I made pasta salad, spinach dip, BBQ ribs, baked potatos, and corn-on-the-cob. The latter three were grilled, naturally, and the f-ing ribs were perfection. We ate almost the entire rack, leaving two ribs. Dang.
I am perhaps a little too smug about my newfound ability to cook things like this that taste so damned good that my wife insists I should enter contests. Heh.
...but while cooking, and after dinner, we lit fireworks. We quit that at 10:10 and then watched For Your Eyes Only on the new Blu-Ray machine.
I bought it because it was $5, and because I really wanted Mrs. Fungus to see it, because of who played the villain: Julian Glover, who plays Grand Maester Pycelle in Game of Thrones. Because he's some thirty years younger in the Bond movie, I had to point out to her just who she was looking at.
It's been more than a decade since I last saw this movie--probably more like two--and there was a lot of it I didn't remember. I think I definitely got my $5 worth.
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Looking up Julian Glover on IMDB led me to the link for QED, which was a TV series that ran briefly in 1982. I loved that series and was bitterly disappointed when it was canceled. *sigh*
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Besides that, though, I watched 2001. Mrs. Fungus bought it when she brought me breakfast at the store on Thursday, because it's part of a "triple feature" (costing $8) that includes The Shining. It's been a very long time since I watched that one, too. There were a very few things about it that bothered me.
First, the objects shown in orbit around the Earth had static shadows, except for the rotating space station. That was a detail that's hard to fault them over, because it would have made each SFX shot about five or ten times more expensive.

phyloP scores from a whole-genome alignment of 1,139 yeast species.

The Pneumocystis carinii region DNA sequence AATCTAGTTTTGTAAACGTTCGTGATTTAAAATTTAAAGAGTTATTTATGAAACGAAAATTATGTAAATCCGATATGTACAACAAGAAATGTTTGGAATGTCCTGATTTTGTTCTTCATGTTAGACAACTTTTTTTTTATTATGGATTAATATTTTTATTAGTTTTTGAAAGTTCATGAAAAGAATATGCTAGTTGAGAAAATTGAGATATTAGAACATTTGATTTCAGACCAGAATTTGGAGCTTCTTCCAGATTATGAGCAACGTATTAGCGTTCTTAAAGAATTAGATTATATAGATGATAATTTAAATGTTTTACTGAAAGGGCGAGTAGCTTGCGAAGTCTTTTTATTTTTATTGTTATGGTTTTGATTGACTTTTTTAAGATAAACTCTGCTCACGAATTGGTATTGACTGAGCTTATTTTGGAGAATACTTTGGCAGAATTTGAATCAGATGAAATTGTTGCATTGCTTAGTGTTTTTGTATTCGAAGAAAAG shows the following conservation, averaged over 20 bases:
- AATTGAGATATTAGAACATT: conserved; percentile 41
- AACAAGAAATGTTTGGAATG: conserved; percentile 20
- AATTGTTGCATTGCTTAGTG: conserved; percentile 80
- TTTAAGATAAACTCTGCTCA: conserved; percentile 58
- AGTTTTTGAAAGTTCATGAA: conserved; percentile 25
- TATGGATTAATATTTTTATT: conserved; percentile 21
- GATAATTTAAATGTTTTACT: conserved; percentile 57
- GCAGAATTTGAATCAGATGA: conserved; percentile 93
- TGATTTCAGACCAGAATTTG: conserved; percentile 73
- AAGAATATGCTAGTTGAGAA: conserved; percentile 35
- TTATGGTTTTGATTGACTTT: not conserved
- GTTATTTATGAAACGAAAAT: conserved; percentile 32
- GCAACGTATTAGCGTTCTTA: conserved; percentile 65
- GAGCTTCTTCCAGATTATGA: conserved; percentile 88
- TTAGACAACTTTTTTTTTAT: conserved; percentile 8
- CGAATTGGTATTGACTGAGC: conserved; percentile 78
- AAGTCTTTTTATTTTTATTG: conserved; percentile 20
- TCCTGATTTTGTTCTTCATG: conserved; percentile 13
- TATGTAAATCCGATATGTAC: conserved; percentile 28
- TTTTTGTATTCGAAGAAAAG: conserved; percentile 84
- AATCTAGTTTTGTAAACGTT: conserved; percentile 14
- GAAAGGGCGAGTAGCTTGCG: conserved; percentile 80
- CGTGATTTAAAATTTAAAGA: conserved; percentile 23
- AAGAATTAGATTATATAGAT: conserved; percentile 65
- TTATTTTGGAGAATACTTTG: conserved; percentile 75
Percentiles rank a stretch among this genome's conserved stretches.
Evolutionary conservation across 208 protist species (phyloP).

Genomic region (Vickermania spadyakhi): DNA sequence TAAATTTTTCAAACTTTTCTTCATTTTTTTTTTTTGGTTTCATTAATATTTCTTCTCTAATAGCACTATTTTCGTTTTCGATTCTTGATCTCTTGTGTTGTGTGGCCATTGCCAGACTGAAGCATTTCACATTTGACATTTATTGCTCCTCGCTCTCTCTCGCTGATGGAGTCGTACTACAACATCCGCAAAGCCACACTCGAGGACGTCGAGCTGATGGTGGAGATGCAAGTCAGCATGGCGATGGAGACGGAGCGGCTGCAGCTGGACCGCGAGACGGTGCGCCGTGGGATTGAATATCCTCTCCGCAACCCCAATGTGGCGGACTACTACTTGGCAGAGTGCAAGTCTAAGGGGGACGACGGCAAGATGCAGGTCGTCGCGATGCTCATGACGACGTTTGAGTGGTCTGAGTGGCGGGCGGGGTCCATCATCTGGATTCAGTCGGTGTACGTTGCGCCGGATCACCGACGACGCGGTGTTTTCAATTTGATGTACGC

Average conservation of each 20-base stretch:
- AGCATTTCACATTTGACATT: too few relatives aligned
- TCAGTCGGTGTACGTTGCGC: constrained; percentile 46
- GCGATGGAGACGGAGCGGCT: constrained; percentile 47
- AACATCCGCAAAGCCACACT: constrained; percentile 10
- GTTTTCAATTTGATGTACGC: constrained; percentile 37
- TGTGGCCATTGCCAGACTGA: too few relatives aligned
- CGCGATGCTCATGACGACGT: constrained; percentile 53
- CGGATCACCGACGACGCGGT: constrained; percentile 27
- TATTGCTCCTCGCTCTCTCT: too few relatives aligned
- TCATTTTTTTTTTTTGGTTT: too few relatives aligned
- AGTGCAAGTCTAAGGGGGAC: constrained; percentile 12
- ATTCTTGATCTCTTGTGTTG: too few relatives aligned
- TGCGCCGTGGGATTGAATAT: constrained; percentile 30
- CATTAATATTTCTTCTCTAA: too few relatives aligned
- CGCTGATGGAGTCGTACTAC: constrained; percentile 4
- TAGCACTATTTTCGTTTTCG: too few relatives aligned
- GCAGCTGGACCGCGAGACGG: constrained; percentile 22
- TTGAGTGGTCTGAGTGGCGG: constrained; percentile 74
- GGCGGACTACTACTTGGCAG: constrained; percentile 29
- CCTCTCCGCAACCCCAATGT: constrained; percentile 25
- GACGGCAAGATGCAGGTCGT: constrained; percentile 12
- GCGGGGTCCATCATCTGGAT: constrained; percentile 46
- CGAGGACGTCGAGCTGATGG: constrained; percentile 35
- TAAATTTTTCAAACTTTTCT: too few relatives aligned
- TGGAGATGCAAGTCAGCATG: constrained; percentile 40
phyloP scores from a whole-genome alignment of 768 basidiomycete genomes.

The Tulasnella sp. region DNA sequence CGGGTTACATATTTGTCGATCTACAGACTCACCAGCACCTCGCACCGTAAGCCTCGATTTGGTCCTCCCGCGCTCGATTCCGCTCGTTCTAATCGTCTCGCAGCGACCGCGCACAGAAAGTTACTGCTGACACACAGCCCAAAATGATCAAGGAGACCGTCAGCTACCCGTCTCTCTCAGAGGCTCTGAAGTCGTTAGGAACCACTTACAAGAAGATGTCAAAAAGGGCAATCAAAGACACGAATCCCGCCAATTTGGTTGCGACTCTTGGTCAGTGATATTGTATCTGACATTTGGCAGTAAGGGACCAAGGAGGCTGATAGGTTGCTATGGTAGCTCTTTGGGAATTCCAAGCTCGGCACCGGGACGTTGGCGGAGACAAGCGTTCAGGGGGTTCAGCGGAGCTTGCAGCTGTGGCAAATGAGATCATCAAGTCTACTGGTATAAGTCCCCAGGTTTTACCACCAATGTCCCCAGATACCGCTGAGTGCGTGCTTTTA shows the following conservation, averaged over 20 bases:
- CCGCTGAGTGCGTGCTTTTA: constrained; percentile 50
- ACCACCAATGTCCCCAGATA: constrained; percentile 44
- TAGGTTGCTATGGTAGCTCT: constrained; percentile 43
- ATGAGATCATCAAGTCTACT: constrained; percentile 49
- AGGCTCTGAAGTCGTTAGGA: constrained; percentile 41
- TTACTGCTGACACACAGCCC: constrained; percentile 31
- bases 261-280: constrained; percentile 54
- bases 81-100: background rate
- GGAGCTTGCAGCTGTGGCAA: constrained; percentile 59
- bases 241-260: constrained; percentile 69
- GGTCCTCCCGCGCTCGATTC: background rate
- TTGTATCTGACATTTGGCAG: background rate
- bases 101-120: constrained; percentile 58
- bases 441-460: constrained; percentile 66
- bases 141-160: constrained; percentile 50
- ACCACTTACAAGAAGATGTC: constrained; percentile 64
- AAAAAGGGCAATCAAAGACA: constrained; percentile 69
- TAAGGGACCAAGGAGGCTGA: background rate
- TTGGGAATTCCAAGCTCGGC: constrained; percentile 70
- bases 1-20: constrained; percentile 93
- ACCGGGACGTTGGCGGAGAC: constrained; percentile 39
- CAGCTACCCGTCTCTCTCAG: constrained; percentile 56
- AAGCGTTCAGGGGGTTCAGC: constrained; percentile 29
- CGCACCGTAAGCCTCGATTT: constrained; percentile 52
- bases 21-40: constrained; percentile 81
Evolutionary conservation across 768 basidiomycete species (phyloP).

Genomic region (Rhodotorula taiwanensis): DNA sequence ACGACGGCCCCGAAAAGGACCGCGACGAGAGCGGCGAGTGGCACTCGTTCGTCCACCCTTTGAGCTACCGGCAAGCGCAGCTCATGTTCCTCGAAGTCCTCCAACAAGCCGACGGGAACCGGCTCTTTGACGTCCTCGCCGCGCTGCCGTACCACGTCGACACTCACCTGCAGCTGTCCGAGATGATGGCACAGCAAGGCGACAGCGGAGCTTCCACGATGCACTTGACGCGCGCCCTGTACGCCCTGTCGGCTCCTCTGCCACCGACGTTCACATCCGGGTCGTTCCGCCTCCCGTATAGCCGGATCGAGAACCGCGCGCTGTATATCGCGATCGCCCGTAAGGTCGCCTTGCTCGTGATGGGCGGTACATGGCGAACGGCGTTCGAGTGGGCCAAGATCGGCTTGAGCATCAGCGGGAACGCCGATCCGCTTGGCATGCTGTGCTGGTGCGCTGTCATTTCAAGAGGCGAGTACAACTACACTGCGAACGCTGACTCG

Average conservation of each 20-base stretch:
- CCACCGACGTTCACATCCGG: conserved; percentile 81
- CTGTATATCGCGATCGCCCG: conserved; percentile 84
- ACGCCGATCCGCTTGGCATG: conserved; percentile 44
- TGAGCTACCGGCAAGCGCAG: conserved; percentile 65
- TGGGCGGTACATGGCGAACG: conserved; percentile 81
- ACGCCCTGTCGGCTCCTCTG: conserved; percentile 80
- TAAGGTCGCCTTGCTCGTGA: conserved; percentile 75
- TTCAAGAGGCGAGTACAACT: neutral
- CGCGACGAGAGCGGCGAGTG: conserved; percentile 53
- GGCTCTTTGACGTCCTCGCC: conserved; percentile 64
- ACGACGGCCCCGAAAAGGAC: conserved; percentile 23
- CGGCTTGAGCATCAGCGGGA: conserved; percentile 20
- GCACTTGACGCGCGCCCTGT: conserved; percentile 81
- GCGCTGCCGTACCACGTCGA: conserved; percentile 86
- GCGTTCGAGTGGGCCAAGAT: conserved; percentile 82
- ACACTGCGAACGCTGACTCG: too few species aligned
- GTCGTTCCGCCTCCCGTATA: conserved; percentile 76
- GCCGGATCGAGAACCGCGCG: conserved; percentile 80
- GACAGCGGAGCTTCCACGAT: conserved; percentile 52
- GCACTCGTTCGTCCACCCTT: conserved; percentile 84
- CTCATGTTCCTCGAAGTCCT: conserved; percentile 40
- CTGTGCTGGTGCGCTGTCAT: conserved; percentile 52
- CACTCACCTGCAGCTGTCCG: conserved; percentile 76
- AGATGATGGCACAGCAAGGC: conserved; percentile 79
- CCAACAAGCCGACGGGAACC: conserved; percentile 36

Second, the EVA scenes around Discovery always showed moving stars, but in order for the stars to move like that everything would have had to be rotating around the camera, which is not possible for something in free fall, like the dead Frank Poole. But if the stars had not been shown in motion--if the depiction of those scenes had been 100% true-to-life--the viewer would have found himself wondering, "Why are they just hanging there?" The moving starfields were artistic license and not excessively used.
Third, WTF was up with that damned light show at the end? Seriously? They spent way too much time on that.
For the heck of it I looked at some of the supplemental material, and they showed Roger Ebert more than they showed Sir Arther C. f-ing Clarke, who wrote the damned thing in the first place. WTF.
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So far I've watched two movies on Blu-Ray and they look fantastic. Next up: Lord of the Rings trilogy--extended versions--at one sitting. I hope we can handle this...